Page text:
The U.S. Supreme Court declined to review the ruling of the the Virginia Supreme Court awarding the building for the Episcopal Church of Falls Church to the Episcopal Diocese of Virginia. (Katherine Frey/The Washington Post)

The Supreme Court on Monday let stand a Virginia court’s ruling that the Episcopal Church owns the historic property known as the Falls Church, the subject of a bitter, multimillion-dollar property dispute with a conservative congregation that left the denomination.

The justices gave no reason for declining to review the decision of the Virginia Supreme Court that the 3,000-member congregation, which voted in 2006 to leave the Episcopal Church, did not have the right to keep the sprawling property known as the Falls Church.

The Falls Church property is one of the country’s largest Episcopal churches and is a landmark in downtown Falls Church.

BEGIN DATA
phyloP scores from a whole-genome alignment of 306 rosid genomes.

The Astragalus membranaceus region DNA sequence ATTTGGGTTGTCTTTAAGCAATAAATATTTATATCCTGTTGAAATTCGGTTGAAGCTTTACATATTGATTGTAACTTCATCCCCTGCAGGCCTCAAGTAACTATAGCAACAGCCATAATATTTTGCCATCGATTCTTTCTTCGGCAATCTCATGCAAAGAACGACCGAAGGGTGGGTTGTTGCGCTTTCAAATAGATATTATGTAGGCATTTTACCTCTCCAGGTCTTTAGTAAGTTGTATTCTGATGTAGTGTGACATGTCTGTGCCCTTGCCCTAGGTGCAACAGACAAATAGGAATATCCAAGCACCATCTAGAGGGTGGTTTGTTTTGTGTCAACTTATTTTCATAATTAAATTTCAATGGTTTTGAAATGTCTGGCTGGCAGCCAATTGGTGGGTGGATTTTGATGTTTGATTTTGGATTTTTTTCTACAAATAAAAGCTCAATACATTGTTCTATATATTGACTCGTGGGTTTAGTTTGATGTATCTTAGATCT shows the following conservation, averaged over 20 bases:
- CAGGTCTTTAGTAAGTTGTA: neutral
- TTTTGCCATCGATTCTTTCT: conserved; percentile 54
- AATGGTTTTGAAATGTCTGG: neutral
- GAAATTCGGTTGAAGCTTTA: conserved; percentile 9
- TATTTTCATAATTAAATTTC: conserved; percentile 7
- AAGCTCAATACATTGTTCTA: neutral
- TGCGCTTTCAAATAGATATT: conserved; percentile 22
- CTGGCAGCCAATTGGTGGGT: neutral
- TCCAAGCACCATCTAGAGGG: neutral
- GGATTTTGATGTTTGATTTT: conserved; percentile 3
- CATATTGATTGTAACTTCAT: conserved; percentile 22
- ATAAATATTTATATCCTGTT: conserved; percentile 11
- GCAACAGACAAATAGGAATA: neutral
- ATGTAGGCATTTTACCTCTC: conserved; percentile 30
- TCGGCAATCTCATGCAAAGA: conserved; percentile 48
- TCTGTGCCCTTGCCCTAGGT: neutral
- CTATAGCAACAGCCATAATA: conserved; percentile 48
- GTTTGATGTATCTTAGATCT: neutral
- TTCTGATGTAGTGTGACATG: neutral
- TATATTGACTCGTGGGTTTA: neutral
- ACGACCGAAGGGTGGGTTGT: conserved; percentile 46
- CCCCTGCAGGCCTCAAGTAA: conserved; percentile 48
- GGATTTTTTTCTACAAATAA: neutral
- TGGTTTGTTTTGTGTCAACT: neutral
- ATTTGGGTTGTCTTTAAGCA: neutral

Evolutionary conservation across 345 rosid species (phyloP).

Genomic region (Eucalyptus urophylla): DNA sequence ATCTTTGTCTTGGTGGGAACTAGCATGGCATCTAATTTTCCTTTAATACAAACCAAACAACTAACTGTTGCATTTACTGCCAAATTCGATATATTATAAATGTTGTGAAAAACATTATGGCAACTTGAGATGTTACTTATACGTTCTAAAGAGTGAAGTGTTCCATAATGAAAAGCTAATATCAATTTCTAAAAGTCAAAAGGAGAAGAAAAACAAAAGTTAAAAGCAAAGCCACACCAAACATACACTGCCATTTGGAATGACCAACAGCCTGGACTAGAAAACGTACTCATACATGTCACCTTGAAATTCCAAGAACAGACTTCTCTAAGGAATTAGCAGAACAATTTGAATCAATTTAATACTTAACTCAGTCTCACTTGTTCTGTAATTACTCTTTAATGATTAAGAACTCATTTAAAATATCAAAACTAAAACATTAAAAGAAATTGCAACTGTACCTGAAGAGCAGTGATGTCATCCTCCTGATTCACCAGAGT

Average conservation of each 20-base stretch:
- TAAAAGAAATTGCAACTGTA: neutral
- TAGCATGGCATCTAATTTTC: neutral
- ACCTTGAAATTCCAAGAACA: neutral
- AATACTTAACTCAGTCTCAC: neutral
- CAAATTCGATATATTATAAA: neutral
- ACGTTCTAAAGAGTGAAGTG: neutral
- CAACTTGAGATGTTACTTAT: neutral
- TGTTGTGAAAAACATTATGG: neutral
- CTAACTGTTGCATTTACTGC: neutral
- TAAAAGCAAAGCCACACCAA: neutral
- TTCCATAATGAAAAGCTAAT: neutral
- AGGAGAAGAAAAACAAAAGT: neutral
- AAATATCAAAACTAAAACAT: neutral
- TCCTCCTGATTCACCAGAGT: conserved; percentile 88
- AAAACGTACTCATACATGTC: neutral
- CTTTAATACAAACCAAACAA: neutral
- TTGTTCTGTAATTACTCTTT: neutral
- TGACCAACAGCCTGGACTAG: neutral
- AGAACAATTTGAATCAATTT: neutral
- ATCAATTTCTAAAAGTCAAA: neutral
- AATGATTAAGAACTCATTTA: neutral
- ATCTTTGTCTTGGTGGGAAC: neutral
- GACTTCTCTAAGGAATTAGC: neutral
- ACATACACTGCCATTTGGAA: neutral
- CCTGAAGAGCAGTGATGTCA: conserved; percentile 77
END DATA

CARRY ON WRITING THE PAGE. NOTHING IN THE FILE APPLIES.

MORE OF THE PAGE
The breakaway congregation, now called the Falls Church Anglican, has been worshiping in the Bishop O’Connell High School auditorium in Arlington County while it sought to overturn lower court decisions.

Virginia’s high court ruled that the property belongs to the mainline denomination but said some of the nearly $3 million in church coffers belongs to the Falls Church Anglican congregation.

The court also rejected an appeal from a Pennsylvania school district that disciplined middle-school students who wore “I Boobies!” bracelets to promote breast cancer awareness among young people.

The justices gave no reasoning for declining to review a federal appeals court ruling striking down a ban on the bracelets from the Easton Area School District. It said the suggestive message was causing problems.

Lower courts sided with two students who sued the district in 2010 with the help of the American Civil Liberties Union.